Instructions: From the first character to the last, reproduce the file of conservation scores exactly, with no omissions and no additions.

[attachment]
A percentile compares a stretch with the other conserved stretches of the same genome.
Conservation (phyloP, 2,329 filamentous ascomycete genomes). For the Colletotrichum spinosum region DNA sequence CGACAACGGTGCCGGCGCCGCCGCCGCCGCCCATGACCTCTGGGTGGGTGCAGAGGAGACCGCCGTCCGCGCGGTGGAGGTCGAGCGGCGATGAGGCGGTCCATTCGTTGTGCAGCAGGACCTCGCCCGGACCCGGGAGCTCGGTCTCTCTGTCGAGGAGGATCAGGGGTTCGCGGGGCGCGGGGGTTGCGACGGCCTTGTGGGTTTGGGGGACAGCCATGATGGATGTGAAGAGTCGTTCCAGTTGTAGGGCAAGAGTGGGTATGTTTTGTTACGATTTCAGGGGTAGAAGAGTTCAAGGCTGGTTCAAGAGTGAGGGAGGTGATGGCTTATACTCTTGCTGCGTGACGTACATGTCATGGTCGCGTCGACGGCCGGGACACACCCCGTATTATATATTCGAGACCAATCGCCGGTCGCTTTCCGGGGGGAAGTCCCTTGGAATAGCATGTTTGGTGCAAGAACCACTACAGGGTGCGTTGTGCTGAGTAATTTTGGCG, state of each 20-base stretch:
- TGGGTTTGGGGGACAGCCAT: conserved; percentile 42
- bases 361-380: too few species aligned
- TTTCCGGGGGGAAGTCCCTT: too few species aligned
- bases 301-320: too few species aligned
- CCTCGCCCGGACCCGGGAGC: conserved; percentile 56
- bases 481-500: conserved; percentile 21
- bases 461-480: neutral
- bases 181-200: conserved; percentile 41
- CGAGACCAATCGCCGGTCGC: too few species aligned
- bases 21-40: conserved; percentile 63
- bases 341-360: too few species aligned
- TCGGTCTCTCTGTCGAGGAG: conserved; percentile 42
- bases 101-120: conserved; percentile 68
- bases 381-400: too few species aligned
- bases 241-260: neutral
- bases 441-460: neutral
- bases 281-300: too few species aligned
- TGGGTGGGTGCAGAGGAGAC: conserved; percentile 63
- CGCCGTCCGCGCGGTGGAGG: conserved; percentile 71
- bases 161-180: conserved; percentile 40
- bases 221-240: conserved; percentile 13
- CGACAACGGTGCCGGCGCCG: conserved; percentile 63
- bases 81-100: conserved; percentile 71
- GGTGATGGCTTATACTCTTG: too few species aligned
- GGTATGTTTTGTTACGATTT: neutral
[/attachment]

A percentile compares a stretch with the other conserved stretches of the same genome.
Conservation (phyloP, 2,329 filamentous ascomycete genomes). For the Colletotrichum spinosum region DNA sequence CGACAACGGTGCCGGCGCCGCCGCCGCCGCCCATGACCTCTGGGTGGGTGCAGAGGAGACCGCCGTCCGCGCGGTGGAGGTCGAGCGGCGATGAGGCGGTCCATTCGTTGTGCAGCAGGACCTCGCCCGGACCCGGGAGCTCGGTCTCTCTGTCGAGGAGGATCAGGGGTTCGCGGGGCGCGGGGGTTGCGACGGCCTTGTGGGTTTGGGGGACAGCCATGATGGATGTGAAGAGTCGTTCCAGTTGTAGGGCAAGAGTGGGTATGTTTTGTTACGATTTCAGGGGTAGAAGAGTTCAAGGCTGGTTCAAGAGTGAGGGAGGTGATGGCTTATACTCTTGCTGCGTGACGTACATGTCATGGTCGCGTCGACGGCCGGGACACACCCCGTATTATATATTCGAGACCAATCGCCGGTCGCTTTCCGGGGGGAAGTCCCTTGGAATAGCATGTTTGGTGCAAGAACCACTACAGGGTGCGTTGTGCTGAGTAATTTTGGCG, state of each 20-base stretch:
- TGGGTTTGGGGGACAGCCAT: conserved; percentile 42
- bases 361-380: too few species aligned
- TTTCCGGGGGGAAGTCCCTT: too few species aligned
- bases 301-320: too few species aligned
- CCTCGCCCGGACCCGGGAGC: conserved; percentile 56
- bases 481-500: conserved; percentile 21
- bases 461-480: neutral
- bases 181-200: conserved; percentile 41
- CGAGACCAATCGCCGGTCGC: too few species aligned
- bases 21-40: conserved; percentile 63
- bases 341-360: too few species aligned
- TCGGTCTCTCTGTCGAGGAG: conserved; percentile 42
- bases 101-120: conserved; percentile 68
- bases 381-400: too few species aligned
- bases 241-260: neutral
- bases 441-460: neutral
- bases 281-300: too few species aligned
- TGGGTGGGTGCAGAGGAGAC: conserved; percentile 63
- CGCCGTCCGCGCGGTGGAGG: conserved; percentile 71
- bases 161-180: conserved; percentile 40
- bases 221-240: conserved; percentile 13
- CGACAACGGTGCCGGCGCCG: conserved; percentile 63
- bases 81-100: conserved; percentile 71
- GGTGATGGCTTATACTCTTG: too few species aligned
- GGTATGTTTTGTTACGATTT: neutral